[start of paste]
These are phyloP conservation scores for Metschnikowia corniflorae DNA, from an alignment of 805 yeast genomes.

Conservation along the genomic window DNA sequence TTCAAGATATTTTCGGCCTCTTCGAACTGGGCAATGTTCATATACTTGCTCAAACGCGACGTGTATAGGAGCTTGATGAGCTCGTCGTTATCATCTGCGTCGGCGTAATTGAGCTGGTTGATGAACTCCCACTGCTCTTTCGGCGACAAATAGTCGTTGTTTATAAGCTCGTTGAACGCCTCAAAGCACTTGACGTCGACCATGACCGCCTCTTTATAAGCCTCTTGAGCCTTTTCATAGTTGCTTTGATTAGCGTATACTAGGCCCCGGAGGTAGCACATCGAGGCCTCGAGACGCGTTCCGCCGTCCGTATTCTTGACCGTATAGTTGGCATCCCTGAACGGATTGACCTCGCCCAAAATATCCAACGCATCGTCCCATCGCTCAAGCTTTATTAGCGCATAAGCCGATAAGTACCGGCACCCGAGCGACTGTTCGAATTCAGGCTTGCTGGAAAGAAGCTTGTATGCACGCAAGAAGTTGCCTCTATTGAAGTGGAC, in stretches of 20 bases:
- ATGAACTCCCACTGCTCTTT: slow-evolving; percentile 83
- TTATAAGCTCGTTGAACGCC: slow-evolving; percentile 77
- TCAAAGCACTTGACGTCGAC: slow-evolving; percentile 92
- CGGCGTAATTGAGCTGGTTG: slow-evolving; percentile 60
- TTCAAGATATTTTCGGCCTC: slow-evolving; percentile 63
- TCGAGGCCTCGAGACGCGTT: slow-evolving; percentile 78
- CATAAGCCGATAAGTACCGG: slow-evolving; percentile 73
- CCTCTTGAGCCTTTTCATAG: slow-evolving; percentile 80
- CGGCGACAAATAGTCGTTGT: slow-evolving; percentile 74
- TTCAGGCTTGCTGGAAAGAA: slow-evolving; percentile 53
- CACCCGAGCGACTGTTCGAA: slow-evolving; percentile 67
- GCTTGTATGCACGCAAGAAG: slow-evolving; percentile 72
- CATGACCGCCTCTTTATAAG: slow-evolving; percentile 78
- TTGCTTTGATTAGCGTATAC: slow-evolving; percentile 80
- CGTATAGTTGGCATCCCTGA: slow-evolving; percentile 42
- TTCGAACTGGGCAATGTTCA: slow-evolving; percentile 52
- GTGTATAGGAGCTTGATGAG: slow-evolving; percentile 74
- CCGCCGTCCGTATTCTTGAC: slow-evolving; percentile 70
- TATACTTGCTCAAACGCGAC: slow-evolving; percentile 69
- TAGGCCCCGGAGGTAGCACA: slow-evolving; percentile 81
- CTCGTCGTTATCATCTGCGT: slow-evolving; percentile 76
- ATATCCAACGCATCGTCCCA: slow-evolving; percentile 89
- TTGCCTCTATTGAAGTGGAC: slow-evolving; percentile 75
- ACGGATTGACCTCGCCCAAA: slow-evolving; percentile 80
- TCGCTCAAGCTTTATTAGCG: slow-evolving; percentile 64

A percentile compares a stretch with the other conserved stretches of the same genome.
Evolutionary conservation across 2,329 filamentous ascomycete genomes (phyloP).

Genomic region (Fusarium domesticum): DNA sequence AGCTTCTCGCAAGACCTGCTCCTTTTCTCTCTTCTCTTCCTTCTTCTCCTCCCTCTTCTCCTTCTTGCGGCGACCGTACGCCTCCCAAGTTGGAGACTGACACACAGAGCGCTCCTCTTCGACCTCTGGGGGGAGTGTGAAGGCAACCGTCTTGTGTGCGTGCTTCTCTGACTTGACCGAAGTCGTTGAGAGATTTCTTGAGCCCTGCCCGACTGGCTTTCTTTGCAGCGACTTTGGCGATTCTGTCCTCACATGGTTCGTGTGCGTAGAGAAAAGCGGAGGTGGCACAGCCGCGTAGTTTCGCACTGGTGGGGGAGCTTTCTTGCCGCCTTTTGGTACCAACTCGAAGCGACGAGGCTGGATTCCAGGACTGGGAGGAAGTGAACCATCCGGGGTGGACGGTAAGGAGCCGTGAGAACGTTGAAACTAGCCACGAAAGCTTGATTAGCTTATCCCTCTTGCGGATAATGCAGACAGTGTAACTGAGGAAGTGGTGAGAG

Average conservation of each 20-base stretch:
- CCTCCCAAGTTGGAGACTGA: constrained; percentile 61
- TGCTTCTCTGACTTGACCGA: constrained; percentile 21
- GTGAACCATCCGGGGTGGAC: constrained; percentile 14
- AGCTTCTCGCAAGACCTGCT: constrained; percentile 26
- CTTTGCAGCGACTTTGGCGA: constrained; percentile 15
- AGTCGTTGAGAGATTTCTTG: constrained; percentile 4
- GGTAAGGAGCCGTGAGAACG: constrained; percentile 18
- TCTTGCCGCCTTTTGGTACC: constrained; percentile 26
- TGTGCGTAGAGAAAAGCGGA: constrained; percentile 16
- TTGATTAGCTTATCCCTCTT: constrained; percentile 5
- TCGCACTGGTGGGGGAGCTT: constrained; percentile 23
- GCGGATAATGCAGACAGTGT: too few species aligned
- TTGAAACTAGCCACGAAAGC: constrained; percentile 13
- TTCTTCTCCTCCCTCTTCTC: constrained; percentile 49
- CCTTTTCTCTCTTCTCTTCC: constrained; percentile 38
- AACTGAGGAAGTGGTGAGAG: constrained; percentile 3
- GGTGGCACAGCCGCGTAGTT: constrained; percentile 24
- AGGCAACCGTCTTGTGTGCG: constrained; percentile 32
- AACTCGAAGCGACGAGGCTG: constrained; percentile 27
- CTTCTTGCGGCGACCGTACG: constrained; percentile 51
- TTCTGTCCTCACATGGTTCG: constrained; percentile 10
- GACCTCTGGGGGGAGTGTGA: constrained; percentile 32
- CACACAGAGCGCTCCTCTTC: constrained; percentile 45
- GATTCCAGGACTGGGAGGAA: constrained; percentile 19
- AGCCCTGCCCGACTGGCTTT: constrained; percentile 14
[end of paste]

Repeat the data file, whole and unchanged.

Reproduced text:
These are phyloP conservation scores for Metschnikowia corniflorae DNA, from an alignment of 805 yeast genomes.

Conservation along the genomic window DNA sequence TTCAAGATATTTTCGGCCTCTTCGAACTGGGCAATGTTCATATACTTGCTCAAACGCGACGTGTATAGGAGCTTGATGAGCTCGTCGTTATCATCTGCGTCGGCGTAATTGAGCTGGTTGATGAACTCCCACTGCTCTTTCGGCGACAAATAGTCGTTGTTTATAAGCTCGTTGAACGCCTCAAAGCACTTGACGTCGACCATGACCGCCTCTTTATAAGCCTCTTGAGCCTTTTCATAGTTGCTTTGATTAGCGTATACTAGGCCCCGGAGGTAGCACATCGAGGCCTCGAGACGCGTTCCGCCGTCCGTATTCTTGACCGTATAGTTGGCATCCCTGAACGGATTGACCTCGCCCAAAATATCCAACGCATCGTCCCATCGCTCAAGCTTTATTAGCGCATAAGCCGATAAGTACCGGCACCCGAGCGACTGTTCGAATTCAGGCTTGCTGGAAAGAAGCTTGTATGCACGCAAGAAGTTGCCTCTATTGAAGTGGAC, in stretches of 20 bases:
- ATGAACTCCCACTGCTCTTT: slow-evolving; percentile 83
- TTATAAGCTCGTTGAACGCC: slow-evolving; percentile 77
- TCAAAGCACTTGACGTCGAC: slow-evolving; percentile 92
- CGGCGTAATTGAGCTGGTTG: slow-evolving; percentile 60
- TTCAAGATATTTTCGGCCTC: slow-evolving; percentile 63
- TCGAGGCCTCGAGACGCGTT: slow-evolving; percentile 78
- CATAAGCCGATAAGTACCGG: slow-evolving; percentile 73
- CCTCTTGAGCCTTTTCATAG: slow-evolving; percentile 80
- CGGCGACAAATAGTCGTTGT: slow-evolving; percentile 74
- TTCAGGCTTGCTGGAAAGAA: slow-evolving; percentile 53
- CACCCGAGCGACTGTTCGAA: slow-evolving; percentile 67
- GCTTGTATGCACGCAAGAAG: slow-evolving; percentile 72
- CATGACCGCCTCTTTATAAG: slow-evolving; percentile 78
- TTGCTTTGATTAGCGTATAC: slow-evolving; percentile 80
- CGTATAGTTGGCATCCCTGA: slow-evolving; percentile 42
- TTCGAACTGGGCAATGTTCA: slow-evolving; percentile 52
- GTGTATAGGAGCTTGATGAG: slow-evolving; percentile 74
- CCGCCGTCCGTATTCTTGAC: slow-evolving; percentile 70
- TATACTTGCTCAAACGCGAC: slow-evolving; percentile 69
- TAGGCCCCGGAGGTAGCACA: slow-evolving; percentile 81
- CTCGTCGTTATCATCTGCGT: slow-evolving; percentile 76
- ATATCCAACGCATCGTCCCA: slow-evolving; percentile 89
- TTGCCTCTATTGAAGTGGAC: slow-evolving; percentile 75
- ACGGATTGACCTCGCCCAAA: slow-evolving; percentile 80
- TCGCTCAAGCTTTATTAGCG: slow-evolving; percentile 64

A percentile compares a stretch with the other conserved stretches of the same genome.
Evolutionary conservation across 2,329 filamentous ascomycete genomes (phyloP).

Genomic region (Fusarium domesticum): DNA sequence AGCTTCTCGCAAGACCTGCTCCTTTTCTCTCTTCTCTTCCTTCTTCTCCTCCCTCTTCTCCTTCTTGCGGCGACCGTACGCCTCCCAAGTTGGAGACTGACACACAGAGCGCTCCTCTTCGACCTCTGGGGGGAGTGTGAAGGCAACCGTCTTGTGTGCGTGCTTCTCTGACTTGACCGAAGTCGTTGAGAGATTTCTTGAGCCCTGCCCGACTGGCTTTCTTTGCAGCGACTTTGGCGATTCTGTCCTCACATGGTTCGTGTGCGTAGAGAAAAGCGGAGGTGGCACAGCCGCGTAGTTTCGCACTGGTGGGGGAGCTTTCTTGCCGCCTTTTGGTACCAACTCGAAGCGACGAGGCTGGATTCCAGGACTGGGAGGAAGTGAACCATCCGGGGTGGACGGTAAGGAGCCGTGAGAACGTTGAAACTAGCCACGAAAGCTTGATTAGCTTATCCCTCTTGCGGATAATGCAGACAGTGTAACTGAGGAAGTGGTGAGAG

Average conservation of each 20-base stretch:
- CCTCCCAAGTTGGAGACTGA: constrained; percentile 61
- TGCTTCTCTGACTTGACCGA: constrained; percentile 21
- GTGAACCATCCGGGGTGGAC: constrained; percentile 14
- AGCTTCTCGCAAGACCTGCT: constrained; percentile 26
- CTTTGCAGCGACTTTGGCGA: constrained; percentile 15
- AGTCGTTGAGAGATTTCTTG: constrained; percentile 4
- GGTAAGGAGCCGTGAGAACG: constrained; percentile 18
- TCTTGCCGCCTTTTGGTACC: constrained; percentile 26
- TGTGCGTAGAGAAAAGCGGA: constrained; percentile 16
- TTGATTAGCTTATCCCTCTT: constrained; percentile 5
- TCGCACTGGTGGGGGAGCTT: constrained; percentile 23
- GCGGATAATGCAGACAGTGT: too few species aligned
- TTGAAACTAGCCACGAAAGC: constrained; percentile 13
- TTCTTCTCCTCCCTCTTCTC: constrained; percentile 49
- CCTTTTCTCTCTTCTCTTCC: constrained; percentile 38
- AACTGAGGAAGTGGTGAGAG: constrained; percentile 3
- GGTGGCACAGCCGCGTAGTT: constrained; percentile 24
- AGGCAACCGTCTTGTGTGCG: constrained; percentile 32
- AACTCGAAGCGACGAGGCTG: constrained; percentile 27
- CTTCTTGCGGCGACCGTACG: constrained; percentile 51
- TTCTGTCCTCACATGGTTCG: constrained; percentile 10
- GACCTCTGGGGGGAGTGTGA: constrained; percentile 32
- CACACAGAGCGCTCCTCTTC: constrained; percentile 45
- GATTCCAGGACTGGGAGGAA: constrained; percentile 19
- AGCCCTGCCCGACTGGCTTT: constrained; percentile 14